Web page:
Participation of the Lucanas community in the sustainable use of vicuña fibre

Current initiative

Published August 2019

Vicuñas being penned for subsequent shearing. Credit: SERNANP – Reserva Nacional Pampa Galeras Bárbara D’Achille

The Lucanas Community, located in the south of the Ayacucho region of Peru, has played a pioneering role in the sustainable management of vicuña populations, once threatened with extinction due to poaching. Vicuña fibre is now the chief source of livelihood for the members of the Lucanas Community, and a crucial element in their socioeconomic development.

Lead

SERNANP

Location

The Pampa Galeras Bárbara D’Achille National Reserve (RNPGBD), in department of Ayacucho and province of Lucanas. The reserve is around 6,500 hectares and the main ecosystem comprises High Andean grasslands.

The poaching and wildlife trade problem

Species affected Vicuna Vicugna vicugna

Products in trade

Fibre from the fleece of the vicuña

Overview of the problem

By the 1960s, Peru's vicuña population had shrunk to between five and ten thousand individuals due to extensive poaching. Not only was the vicuña hunted for its valuable fibre, but it was also displaced by competition for land for livestock. This brought the species to the brink of extinction.

Following government's decision to authorise the use of vicuña fibre by rural residents, local communities grew interested in conserving the species, particularly since it provided a way of ensuring income. Although there is now no evidence of poaching within the reserve, it persists in unprotected areas within the department of Ayacucho by outsiders of the Lucanas community.

The anti-IWT initiative

In order to manage the sustainable use of vicuña fibre, a plan was authorised and approved by the reserve’s Board of Directors. Under a contract signed as part of the plan, both the communities and directors must respect certain rules and meet certain requirements governing the sustainable management of the vicuña. One commitment is that the community must carry out monthly surveillance and monitoring activities in order to combat poaching.

Members of the community are involved as park rangers, with capacity-building and awareness-raising activities implemented. These focus on making the communities fully aware of the punishments for wildlife offences. Environmental education and community activities are carried out to raise local awareness of the importance of the vicuña to the lives of local people.

Community members capture and shear vicuñas in return for a daily wage. A rotation system ensures that all community members have access to this work and the fibre is traded in national and international markets. Alongside this, local communities are also working to develop tourism, with a view to ensuring a further source of income in addition to conservation activities.

The strategy

Strengthening disincentives for illegal behaviour

Paid in money community scouts
Un-paid (voluntary) community scouts
Raising community awareness about wildlife crime penalties and sanctions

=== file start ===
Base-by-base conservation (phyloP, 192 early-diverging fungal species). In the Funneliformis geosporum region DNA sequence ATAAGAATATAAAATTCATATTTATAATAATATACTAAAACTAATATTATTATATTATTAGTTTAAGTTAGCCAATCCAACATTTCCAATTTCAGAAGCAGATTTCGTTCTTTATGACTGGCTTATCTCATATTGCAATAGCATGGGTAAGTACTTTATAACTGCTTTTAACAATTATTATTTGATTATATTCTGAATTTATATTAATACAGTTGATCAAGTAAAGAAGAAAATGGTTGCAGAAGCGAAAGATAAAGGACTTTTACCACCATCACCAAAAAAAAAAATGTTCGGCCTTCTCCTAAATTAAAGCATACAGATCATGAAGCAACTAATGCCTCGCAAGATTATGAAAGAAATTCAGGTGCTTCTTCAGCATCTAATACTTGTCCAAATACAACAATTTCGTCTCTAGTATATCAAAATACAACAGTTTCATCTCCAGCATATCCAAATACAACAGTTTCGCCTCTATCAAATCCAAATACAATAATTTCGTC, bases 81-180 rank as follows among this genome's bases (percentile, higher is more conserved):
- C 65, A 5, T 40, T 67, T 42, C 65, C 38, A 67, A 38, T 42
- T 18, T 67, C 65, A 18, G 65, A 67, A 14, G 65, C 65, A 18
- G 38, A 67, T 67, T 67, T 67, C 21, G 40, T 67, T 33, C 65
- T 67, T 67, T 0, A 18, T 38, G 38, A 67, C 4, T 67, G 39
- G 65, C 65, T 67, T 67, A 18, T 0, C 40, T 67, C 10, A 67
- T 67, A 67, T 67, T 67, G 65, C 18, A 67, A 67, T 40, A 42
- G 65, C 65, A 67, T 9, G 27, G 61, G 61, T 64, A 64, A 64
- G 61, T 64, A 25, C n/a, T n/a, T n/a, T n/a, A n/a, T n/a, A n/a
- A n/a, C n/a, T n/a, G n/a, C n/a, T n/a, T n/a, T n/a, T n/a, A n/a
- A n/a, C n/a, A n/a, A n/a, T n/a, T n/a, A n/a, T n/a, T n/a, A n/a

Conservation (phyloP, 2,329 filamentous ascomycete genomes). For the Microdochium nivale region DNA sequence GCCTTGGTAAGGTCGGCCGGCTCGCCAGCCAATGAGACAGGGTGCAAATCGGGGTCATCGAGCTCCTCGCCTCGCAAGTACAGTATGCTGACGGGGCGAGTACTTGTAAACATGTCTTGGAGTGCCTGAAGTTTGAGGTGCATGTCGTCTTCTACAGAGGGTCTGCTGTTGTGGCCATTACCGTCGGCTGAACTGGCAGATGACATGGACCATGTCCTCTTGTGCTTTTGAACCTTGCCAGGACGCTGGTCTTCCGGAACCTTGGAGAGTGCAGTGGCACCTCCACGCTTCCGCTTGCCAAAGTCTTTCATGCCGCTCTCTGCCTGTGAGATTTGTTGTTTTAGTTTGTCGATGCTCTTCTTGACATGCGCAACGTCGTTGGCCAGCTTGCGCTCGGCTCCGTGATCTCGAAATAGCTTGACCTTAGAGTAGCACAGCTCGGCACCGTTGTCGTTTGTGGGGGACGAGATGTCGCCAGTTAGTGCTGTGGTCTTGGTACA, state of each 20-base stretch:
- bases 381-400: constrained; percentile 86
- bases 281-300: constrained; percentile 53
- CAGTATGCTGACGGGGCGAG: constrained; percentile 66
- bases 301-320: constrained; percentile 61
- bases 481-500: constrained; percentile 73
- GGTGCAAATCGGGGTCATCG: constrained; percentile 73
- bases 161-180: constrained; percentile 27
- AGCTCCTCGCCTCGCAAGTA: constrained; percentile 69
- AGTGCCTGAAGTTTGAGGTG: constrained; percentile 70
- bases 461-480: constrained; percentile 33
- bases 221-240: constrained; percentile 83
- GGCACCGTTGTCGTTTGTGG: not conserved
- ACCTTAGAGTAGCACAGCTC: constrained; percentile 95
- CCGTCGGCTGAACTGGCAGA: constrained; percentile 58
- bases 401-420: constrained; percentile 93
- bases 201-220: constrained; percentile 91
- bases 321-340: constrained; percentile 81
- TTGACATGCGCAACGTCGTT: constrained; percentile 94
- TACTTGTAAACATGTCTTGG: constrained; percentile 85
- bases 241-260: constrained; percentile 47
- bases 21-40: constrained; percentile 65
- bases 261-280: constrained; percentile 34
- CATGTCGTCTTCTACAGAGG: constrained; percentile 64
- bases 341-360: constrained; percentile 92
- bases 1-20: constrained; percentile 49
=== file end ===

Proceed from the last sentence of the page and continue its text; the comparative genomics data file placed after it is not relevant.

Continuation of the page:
Increasing incentives for wildlife stewardship

Tourism

Decreasing the costs of living with wildlife

Physical separation of people/livestock and wildlife
Further detail

Sustainable use of vicuña fibre involves land zoning - setting aside separate land for wildlife grazing as distinct from domestic livestock grazing. Farmers failing to observe zoning rules are fined. The improvement of grazing areas has led to a better quality of life for the vicuñas.

Increasing livelihoods that are not related to wildlife

Provision of community-level benefits
Further detail

The income generated by the community is spent on infrastructure and equipment, health (through the Lucanas heath centre) and education (schools in Lucanas itself and in outlying areas) with a view to improving the quality of life of local people.

Build/and or support sense of community ownership or stewardship

Improving education and awareness

Has the initiative made a difference?

Poaching has been eradicated in the reserve and the economic needs of the local population have been met. An official market has been established for legally harvested vicuña fibre, with increased income benefitting over 200 families. This has been invested in infrastructure, health, education and safety for both people and wildlife.

A regulatory framework is now in place favouring the sustainable management of natural wildlife resources, both within and outside natural protected areas.

Factors for success

Transparent and accountable distribution of benefits to local communities

Clear and tangible benefits to local communities from wildlife (These may be financial and/or non-financial)

What doesn’t work and why

It is difficult to improve environmental quality standards without resulting in increased fibre costs. Another challenge is to reduce the stress caused to wild vicuñas.

Organisers, donors and partners

Lucanas Rural Community, National Service for State-Protected Natural Areas (SERNANP)

For further information contact Aldo Espinoza Rojas (comunidadcampesinadelucanas@gmail.com).